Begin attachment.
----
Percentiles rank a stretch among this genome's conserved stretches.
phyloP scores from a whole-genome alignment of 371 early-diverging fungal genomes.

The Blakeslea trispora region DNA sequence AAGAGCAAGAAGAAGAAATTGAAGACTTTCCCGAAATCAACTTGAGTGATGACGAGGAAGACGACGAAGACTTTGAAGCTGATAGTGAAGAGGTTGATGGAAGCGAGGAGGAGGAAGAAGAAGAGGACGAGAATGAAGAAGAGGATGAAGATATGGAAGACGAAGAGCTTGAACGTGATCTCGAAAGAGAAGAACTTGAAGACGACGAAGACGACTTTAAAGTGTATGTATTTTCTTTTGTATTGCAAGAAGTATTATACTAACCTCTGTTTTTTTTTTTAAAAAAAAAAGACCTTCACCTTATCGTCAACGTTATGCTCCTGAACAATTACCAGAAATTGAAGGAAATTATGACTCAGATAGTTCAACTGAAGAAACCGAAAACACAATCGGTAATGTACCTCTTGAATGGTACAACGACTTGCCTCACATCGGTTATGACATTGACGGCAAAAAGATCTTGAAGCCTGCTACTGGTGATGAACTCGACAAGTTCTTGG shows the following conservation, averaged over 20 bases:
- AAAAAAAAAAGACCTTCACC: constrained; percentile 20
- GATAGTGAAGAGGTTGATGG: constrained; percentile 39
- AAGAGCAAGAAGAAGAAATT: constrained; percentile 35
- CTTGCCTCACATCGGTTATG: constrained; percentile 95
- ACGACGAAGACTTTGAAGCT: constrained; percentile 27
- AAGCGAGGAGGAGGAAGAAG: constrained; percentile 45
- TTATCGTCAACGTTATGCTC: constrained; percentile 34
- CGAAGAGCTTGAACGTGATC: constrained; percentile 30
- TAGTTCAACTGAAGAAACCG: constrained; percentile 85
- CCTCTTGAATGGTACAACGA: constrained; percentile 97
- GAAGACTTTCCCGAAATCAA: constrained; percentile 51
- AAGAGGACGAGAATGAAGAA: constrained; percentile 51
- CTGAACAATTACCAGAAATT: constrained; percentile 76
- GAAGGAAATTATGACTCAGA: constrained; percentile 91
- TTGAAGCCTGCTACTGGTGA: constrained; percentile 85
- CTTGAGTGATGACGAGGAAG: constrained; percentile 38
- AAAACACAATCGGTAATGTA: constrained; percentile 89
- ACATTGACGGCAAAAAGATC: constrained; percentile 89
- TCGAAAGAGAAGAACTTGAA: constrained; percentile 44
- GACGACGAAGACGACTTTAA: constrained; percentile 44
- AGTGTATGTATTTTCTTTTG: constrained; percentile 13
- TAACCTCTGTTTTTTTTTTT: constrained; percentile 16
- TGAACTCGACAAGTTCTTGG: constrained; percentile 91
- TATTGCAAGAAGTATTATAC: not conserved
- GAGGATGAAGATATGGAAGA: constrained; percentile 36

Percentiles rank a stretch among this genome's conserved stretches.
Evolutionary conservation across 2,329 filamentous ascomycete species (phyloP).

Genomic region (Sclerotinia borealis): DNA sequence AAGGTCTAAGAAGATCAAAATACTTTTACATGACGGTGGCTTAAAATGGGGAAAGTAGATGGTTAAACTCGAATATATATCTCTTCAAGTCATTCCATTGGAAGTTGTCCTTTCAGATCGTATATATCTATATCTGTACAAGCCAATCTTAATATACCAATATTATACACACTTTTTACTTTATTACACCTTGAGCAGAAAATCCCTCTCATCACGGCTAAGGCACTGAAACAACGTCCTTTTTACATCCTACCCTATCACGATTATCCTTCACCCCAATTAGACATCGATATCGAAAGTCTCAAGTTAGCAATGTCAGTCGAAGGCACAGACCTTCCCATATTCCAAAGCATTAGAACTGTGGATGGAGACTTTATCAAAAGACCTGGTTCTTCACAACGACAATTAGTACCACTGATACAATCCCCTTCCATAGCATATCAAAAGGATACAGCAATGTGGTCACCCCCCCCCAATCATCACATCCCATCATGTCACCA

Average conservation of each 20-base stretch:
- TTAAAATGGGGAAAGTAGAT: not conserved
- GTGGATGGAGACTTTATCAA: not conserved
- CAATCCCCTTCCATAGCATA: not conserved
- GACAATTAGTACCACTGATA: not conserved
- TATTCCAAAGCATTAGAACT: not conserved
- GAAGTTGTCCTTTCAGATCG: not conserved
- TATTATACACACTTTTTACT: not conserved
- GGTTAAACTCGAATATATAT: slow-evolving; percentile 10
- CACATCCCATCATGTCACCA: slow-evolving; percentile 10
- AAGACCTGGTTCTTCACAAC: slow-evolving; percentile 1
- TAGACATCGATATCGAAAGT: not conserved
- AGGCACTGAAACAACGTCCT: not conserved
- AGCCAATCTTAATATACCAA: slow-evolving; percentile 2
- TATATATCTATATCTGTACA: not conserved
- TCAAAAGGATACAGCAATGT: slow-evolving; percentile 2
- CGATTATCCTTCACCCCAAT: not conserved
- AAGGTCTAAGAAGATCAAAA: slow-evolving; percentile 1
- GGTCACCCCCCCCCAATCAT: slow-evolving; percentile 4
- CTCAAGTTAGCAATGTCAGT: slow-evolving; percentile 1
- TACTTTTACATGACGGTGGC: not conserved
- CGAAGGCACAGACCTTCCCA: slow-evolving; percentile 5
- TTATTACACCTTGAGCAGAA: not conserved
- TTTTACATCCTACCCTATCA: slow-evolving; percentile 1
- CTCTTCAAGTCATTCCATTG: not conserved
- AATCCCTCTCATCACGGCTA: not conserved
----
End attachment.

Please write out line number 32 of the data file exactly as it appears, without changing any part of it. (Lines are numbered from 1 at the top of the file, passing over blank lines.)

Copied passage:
Average conservation of each 20-base stretch: